Flybikes 2016 Fuego Frame And Bars


Devon Smillie’s signature Flybikes Fuego frame underwent a few significant tweaks for 2016, the most notable being the addition of external head tube gussets as well as the existing internal ones that Fly utilises and the shift from Fly’s proprietary Spanish BB to a larger Mid;

For 2016, Devon wanted to make a few changes to his Fuego frame. The first thing you will notice is that we’ve added external gussets. These gussets are an addition to the internal integrated gussets we already utilize on the frame, making for an extremely strong front end. Next, we’ve raised the seat tube height a half inch to 9.25″ and shortened the back end to 13.35″ making for a strong frame that’s built to take on the streets.  We have also added an additional top tube length for those of you who are looking for a smaller frame. This year, the Fuego will be available in 21″ and 20.5″ top tube lengths. We have also switched to a Mid bottom bracket to accommodate our new 24mm Dolmen cranks, the spindle size was too large for Spainish bearings, and our traditional Dylan removable brake mounts for a clean looking frame for brakeless riders.

FUEGO_insta_1 (1)

Top tube: 20.5” / 21”
Head tube angle: 75.5º
Seat tube angle: 71º
BB height: 11.75”
Stand over: 9.25”
Chain stay length: 13.35”
Weight: 2.531 kg. / 5.57lb. (21″)
Colours: semi-translucent brown, flat grey, trans black.


The Fuego bars are also now available in a higher 9.5 inch rise for those of you on the tall side.  The Fuego bars and frame are out now in some countries with others following close behind, get your local shop to grab a set if they are your bag.

Rise: 9”  or 9.5”
Width: 29”
Back-sweep: 10º
Up-sweep: 3º
Weight: 796g / 1.75 lbs. (9″)
Colours: semi-translucent brown or trans black

Profile Blackjack Sprocket 2016 Re-issue

Blackjack Spread

Profile Racing have re-released what is arguably the most recognisable (even to people who don’t ride in my own personal experience) and iconic mid-school sprockets; the Blackjack, for it’s 18th anniversary in 25, 28 and 30 tooth sizes.  The Blackjack sprocket (as pictured below) was first made in the late ninties, boasted 44 teeth, a 10mm thickness and was compatible with a sprocket-hole mounted grindplate.  I still see originals floating around today so needless to say, they could take a beating.  If it’s your thing get your local bike shop to order you one in or head to Profile’s e-store where they even have a few old 44T versions left…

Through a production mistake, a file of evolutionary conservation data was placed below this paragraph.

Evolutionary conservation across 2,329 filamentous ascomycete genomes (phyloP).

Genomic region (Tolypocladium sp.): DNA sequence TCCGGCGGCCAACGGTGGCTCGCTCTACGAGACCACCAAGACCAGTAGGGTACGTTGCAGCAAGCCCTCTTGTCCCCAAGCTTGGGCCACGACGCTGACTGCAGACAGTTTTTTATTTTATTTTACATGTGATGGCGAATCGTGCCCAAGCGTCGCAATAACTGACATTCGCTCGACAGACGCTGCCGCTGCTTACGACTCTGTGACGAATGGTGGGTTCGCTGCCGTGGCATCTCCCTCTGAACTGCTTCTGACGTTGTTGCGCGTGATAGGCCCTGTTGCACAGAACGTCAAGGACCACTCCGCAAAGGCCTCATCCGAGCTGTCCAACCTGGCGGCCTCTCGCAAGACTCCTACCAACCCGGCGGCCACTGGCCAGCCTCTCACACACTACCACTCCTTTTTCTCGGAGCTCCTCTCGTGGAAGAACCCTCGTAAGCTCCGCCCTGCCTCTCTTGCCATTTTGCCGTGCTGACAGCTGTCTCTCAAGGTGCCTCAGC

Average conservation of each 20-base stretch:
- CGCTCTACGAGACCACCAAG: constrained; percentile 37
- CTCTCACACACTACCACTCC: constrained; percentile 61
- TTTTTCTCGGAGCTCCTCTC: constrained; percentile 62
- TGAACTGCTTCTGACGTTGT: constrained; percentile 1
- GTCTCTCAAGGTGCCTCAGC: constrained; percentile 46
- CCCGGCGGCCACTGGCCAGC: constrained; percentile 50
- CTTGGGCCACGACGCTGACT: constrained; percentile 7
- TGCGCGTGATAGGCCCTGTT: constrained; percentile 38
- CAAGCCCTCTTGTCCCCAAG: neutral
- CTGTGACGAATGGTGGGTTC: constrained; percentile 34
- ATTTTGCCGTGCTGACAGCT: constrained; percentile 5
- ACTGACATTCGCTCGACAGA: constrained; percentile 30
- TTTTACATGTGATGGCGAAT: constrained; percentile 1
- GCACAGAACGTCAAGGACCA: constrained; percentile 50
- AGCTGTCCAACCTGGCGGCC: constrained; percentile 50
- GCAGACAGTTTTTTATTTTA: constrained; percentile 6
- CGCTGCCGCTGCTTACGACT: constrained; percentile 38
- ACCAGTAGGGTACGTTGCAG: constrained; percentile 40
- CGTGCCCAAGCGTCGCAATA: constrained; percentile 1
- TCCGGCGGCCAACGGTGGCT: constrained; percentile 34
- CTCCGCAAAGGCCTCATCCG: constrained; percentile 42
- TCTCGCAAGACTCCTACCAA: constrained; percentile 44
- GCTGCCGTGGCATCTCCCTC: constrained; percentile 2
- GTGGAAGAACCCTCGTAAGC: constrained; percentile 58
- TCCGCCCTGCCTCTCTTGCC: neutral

Black Jack and Guard copy

Stranger XXLT Rims


The Come Up dropped a rare product feature on behalf of Stranger who have come up (ha!) with a new version of their XXL rim; the XXLT rim.  Inventive name, I know, but boasting a humongous 42mm wide profile, flash-welded join and weighing a fairly reasonable 595 grams as opposed to the XXL at 630 grams; I think they can just about be forgiven. While the wholly… holey nature of the extra machining is a bit of a dirt trap for my particular part of the world, the wide profile will undoubtedly help prevent pinch flats at lower tyre pressures compared to some others on the market.

Ecalt 25.4mm 4-Piece Strangler Bars


It wasn’t too long ago when uncut Slam bars were considered the biggest bars available at 8″ tall.  With bars getting an inch or two taller over the last 5 years, back pains are becoming less frequent due to not being hunched over a set of tiny 7.5″x 24″ bars (probably mounted to a bloody ‘dropped’ front-loader stem too…)  In short, we’re all riding for longer and we have our bars to thank for it.  The only real issue with tall bars is the leverage forces involved, the extra strain can be way too much for some stems and can cause a lot of extra slippage- or even snapping in the bars if your stem is too powerful not to slip.  Not so great for your teeth…


The guys at WMT have been trialling their solution of changing the clamp-area diameter from the traditional 22.2mm (7/8″) to 25.4mm (1″) for about a year now on two piece bars with Wethepeople.  This is to increase the clamping tube’s surface area to prevent slippage and adding extra material where bars break.  Éclat being the innovators they are, announced the first four piece version yesterday; the Éclat Strangler bars.


Being WMT’s premium quality brand, Éclat have been designed these bars from the ground up with function and longevity in mind.  The 25.4mm clamping tube is welded to a 25.4mm griptube for an increased welding area at the junction where four piece bars typically break.  The grip tube actually tapers back to 22.2mm where the grips are installed to maintain the traditional feel but gives it a slick new-age look that’s sure to turn heads.  There’s no info on angles/geometry yet but they will be available in 9.1″ or 9.6″ sizes by summer 2016 with compatible stems being released at the same time.

S&M Dagger Frame